Alternatively buy a smaller burner eg 2941. That will give you 7kw at 2 bar rising to 14 kw at 4 bar.

Either way you will achieve more controlled heating and that means better quality of joint. You will find that you are also more comfortable. Remember that you are brazing and that requires controlled heating for the best results. It is not all about blasting heat at something. Leave that approach to the folks painting lines on the road!

Keith

Nicholas Farr06/04/2022 10:07:37
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3361 forum posts
1543 photos

Hi, propane cylinders should be stored outside and at least 3M from other fuels and oxygen, they should also be restrained from falling, knocked or pulled over and your insurance may not cover you from an incident resulting in a propane cylinder causing explosions or fire from such events, even when empty, the fireball from propane will expand five times the volume of the gas. All gas cylinders should also be no closer than 1M of your boundary. With any type of welding, brazing or silver/soft soldering, which is done inside, adequate fume extraction should be used as well as a safe area to do it, but of course a safe area outside where other things can't be set alight should also be used.

Regards Nick.

Dave Halford06/04/2022 11:45:58
2054 forum posts
23 photos

You can buy the bricks shown in JAS's post quite cheaply in bulk on Ebay so you can build a hearth with higher sides and sometimes with a bit of a roof if you need to using metal brackets and 1 inch screws from the big box DIY stores.

Don't forget big burners need the bigger bottle (13kg minimum) to feed gas at the full rate.

I think most of us are bright enough to pick a safe area inside to braze, but please remember to look up as well as turning a light fitting or the garage door opener into a misshapen blob is both annoying and sometimes expensive.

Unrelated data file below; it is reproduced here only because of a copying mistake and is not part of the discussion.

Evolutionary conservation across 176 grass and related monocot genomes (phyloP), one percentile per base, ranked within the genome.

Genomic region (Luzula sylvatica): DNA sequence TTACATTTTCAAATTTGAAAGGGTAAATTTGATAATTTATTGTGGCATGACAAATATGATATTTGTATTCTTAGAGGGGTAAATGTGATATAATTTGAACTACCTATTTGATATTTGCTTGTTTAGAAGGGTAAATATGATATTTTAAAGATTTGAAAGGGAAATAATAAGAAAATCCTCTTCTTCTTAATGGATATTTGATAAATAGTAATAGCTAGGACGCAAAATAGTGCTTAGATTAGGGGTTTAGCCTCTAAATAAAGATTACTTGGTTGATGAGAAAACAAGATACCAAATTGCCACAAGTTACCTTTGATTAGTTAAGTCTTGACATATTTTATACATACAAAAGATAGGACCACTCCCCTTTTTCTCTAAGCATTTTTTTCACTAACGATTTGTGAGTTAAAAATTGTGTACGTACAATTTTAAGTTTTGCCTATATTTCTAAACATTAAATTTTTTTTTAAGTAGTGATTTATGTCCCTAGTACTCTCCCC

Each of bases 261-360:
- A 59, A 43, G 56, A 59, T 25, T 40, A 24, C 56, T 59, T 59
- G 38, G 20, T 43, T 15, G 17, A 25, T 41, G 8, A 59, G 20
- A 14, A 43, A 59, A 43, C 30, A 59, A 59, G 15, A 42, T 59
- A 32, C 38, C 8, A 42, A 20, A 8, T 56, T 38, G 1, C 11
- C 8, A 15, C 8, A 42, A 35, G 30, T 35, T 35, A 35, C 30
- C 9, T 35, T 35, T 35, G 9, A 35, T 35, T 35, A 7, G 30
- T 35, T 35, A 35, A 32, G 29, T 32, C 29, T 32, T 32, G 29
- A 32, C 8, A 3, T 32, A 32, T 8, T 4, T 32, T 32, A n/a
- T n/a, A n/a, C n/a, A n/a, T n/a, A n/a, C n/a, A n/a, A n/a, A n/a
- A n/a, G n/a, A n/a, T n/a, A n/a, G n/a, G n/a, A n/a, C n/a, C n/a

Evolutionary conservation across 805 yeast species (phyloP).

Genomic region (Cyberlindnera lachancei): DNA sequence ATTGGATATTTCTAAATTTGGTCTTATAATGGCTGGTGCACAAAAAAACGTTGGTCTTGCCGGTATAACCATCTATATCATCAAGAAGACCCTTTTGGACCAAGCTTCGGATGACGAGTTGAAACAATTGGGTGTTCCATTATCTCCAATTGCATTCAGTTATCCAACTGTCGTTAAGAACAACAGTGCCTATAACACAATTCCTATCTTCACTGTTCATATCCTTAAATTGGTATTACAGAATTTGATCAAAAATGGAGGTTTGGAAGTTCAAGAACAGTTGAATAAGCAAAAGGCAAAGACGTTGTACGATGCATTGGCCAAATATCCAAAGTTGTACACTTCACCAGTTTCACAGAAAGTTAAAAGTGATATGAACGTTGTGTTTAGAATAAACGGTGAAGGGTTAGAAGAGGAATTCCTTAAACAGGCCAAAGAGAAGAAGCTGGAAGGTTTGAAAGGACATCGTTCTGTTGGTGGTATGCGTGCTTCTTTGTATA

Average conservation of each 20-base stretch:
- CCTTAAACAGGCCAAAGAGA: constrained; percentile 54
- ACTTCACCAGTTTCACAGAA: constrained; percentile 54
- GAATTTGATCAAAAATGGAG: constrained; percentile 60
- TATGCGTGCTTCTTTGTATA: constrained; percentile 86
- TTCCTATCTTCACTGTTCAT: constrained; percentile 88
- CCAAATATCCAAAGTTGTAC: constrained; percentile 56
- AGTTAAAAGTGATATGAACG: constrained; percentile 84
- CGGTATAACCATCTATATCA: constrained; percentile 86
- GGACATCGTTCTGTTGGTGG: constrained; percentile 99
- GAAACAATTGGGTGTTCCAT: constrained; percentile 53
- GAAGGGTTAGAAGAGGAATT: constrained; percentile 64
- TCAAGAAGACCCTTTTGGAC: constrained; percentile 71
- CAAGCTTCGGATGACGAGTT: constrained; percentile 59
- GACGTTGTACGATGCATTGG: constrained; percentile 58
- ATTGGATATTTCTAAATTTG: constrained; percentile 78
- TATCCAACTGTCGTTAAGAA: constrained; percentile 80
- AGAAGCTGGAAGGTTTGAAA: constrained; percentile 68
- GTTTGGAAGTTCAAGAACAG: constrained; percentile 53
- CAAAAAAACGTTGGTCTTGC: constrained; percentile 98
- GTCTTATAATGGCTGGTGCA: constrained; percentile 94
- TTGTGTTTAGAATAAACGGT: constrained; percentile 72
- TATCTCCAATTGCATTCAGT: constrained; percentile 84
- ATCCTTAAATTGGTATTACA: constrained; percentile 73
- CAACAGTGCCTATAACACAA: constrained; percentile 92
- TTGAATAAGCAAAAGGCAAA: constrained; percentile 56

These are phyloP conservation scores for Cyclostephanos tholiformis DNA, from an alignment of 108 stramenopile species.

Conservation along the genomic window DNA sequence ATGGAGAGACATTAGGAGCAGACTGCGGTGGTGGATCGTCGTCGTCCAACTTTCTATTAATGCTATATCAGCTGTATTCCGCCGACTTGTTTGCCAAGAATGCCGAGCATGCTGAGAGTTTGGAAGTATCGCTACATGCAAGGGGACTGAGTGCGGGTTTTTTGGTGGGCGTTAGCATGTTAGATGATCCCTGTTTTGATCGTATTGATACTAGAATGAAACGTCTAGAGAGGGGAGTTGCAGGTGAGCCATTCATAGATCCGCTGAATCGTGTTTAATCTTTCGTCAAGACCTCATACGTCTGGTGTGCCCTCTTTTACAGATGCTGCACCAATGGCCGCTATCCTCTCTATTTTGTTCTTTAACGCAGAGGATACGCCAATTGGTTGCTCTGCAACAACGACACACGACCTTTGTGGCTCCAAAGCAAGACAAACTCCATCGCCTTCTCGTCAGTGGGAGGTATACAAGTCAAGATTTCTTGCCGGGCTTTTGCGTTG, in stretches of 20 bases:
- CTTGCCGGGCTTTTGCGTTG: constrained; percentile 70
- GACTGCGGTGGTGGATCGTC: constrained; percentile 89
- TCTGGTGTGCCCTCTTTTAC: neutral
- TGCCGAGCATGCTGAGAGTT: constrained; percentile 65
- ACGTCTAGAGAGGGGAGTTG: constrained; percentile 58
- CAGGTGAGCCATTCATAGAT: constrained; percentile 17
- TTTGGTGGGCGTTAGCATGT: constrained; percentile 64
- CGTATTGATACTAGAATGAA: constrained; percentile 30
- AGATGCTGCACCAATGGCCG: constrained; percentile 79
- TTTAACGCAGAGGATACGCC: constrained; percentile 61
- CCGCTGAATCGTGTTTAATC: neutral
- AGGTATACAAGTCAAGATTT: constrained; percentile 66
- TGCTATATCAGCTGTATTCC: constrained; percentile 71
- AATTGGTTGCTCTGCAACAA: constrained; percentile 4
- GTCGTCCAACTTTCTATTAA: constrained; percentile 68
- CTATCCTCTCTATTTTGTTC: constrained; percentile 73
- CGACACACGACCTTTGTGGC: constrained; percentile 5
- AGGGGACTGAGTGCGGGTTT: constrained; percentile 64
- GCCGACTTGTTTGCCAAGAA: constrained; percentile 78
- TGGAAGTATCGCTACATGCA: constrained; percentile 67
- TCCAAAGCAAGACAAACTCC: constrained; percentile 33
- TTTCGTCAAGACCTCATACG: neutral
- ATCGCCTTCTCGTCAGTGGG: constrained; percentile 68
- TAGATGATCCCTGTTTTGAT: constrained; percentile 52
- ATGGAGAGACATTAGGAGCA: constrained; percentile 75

Phil S11/04/2022 12:57:25
23 forum posts
7 photos

Many thanks to Bill Phinn and Thor for the suggestion of a fire resistant blanket to keep the wind off. Found one with plenty of eyelets so will be easy to hang up as a three sided enclosure.

peter smith 514/05/2022 16:46:46
93 forum posts

Hi

Fire blanket is a good idea. I bought a cheap BBQ as a base plus firebricks from old school kiln.

It really helps to do it outside at NIGHT ……… cos you can see the colour of the metal

Tim Stevens14/05/2022 18:13:21
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1598 forum posts

There are two major problems likely to arise:

1. The slightest breeze will remove heat very effectively (as discussed above)

2. In sunshine, it is more difficult to judge temperatures. This makes it likely that metals such as brass, bronze, silver, copper, nickel etc will be much nearer their melting point before a noticeable glow appears. And sometimes, above the softening point ...
In addition, the sunlight will conceal any glow at lower temperatures, leading to injury when cool-looking parts are picked up.

regards, Tim